A few weeks ago, there was an outpour of support on social media for young Guled Adan Abdi, a 13-year old Somalian inventor from the northern town of Buuhoodle, Somalia.
The self-taught inventor makes plastic motorised toys from trash, something he learnt to do by studying real cars. So far, Abdi has a few electronic toys – trucks, fans, planes – to his name, all made out of plastic from old cooking oil containers.
The last of three children with no father figure, Abdi lives with his struggling mother and older siblings. When things get tough for the family, they move to live with relatives in remote areas where there are no schools and Abdi ends up missing out on school sessions.
During the ‘good times’ when Abdi can afford to be in school, like he has in the last 12 months, he spends hours after school working on his inventions, which he moves around by connecting to a battery-powered control box.
However, in the midst of Abdi’s new found fame and recognition, is his school teacher, Asha Ahmed Omar, who encouraged him to keep inventing and experimenting, daily. She even bought him his first batteries to motorise his toys.
Thanks to Mrs. Omar, Abdi’s reputation spread both within and outside Buuhoodle. Recently, the teenager received the grand invitation to Garowe to the meet with the president of the Puntland regional state, President Abdiweli Mohamed Ali. Amazed by the inventions of the 13-year old, President Ali promised Abdi a scholarship by the Puntland government.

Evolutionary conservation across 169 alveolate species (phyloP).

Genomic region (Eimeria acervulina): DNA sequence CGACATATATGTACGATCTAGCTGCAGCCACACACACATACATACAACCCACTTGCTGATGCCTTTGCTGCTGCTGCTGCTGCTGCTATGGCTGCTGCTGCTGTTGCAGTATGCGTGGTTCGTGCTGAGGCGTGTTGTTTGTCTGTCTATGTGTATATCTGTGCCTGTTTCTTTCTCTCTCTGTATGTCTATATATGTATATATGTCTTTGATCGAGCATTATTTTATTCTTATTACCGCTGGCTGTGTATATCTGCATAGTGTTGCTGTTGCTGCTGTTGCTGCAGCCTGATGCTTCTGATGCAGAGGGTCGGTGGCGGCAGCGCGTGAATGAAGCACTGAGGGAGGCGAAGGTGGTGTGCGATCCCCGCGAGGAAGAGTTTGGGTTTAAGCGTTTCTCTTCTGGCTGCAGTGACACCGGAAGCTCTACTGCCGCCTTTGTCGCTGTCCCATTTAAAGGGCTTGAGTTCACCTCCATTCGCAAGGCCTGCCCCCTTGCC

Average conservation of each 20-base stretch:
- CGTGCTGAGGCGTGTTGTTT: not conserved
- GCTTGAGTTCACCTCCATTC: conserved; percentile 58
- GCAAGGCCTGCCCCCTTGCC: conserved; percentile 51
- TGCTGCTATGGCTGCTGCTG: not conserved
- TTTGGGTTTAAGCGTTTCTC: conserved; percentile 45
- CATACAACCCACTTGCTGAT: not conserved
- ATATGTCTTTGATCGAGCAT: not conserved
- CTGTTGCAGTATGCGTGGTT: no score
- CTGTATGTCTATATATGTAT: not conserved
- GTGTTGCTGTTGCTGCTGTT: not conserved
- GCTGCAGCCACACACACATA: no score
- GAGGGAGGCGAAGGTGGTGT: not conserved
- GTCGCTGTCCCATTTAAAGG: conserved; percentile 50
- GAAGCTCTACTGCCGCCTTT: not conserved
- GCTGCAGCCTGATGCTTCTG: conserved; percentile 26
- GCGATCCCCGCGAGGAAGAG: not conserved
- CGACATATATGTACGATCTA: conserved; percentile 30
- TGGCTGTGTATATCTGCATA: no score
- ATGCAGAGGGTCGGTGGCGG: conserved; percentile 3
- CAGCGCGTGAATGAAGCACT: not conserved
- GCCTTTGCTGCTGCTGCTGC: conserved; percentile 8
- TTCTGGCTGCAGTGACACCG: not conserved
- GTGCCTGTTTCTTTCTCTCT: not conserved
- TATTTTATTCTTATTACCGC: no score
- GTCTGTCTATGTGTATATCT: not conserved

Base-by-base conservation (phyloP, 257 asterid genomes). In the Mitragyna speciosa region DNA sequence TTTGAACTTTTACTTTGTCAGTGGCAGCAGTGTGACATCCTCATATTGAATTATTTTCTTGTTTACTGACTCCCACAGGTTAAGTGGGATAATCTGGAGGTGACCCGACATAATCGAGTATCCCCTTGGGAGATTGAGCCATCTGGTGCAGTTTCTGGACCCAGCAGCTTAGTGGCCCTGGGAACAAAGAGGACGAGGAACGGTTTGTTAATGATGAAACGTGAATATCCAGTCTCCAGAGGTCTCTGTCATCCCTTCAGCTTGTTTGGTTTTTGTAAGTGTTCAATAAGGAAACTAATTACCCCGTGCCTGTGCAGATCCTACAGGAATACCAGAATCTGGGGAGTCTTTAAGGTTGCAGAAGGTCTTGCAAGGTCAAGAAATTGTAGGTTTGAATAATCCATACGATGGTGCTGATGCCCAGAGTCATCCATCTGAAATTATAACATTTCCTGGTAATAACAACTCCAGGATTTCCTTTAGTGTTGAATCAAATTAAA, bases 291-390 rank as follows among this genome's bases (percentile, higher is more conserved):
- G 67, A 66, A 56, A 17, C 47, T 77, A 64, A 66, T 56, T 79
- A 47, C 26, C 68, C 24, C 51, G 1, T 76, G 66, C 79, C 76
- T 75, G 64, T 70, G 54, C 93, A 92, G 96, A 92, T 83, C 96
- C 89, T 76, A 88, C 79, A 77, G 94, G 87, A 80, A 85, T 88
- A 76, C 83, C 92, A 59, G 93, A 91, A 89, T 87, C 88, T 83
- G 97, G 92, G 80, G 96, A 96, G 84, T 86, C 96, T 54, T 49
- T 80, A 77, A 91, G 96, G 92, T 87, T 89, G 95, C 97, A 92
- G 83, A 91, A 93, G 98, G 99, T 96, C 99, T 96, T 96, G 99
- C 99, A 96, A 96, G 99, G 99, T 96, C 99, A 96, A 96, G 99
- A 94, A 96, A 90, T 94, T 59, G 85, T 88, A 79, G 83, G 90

Abdi’s reputation and good fortune has also won his mother over. Mary Hassan was no fan of her son’s plastic inventions and would sometimes discard some of his models that littered their home, but not anymore.
“I would like to gradually learn how to become a producer of cars,” Abdi told the BBC Somalia.
Abdi’s story is interesting, but more than that, it quite refreshing to see something positive in the news about Somalia, a country plagued by war, famine, and terrorism.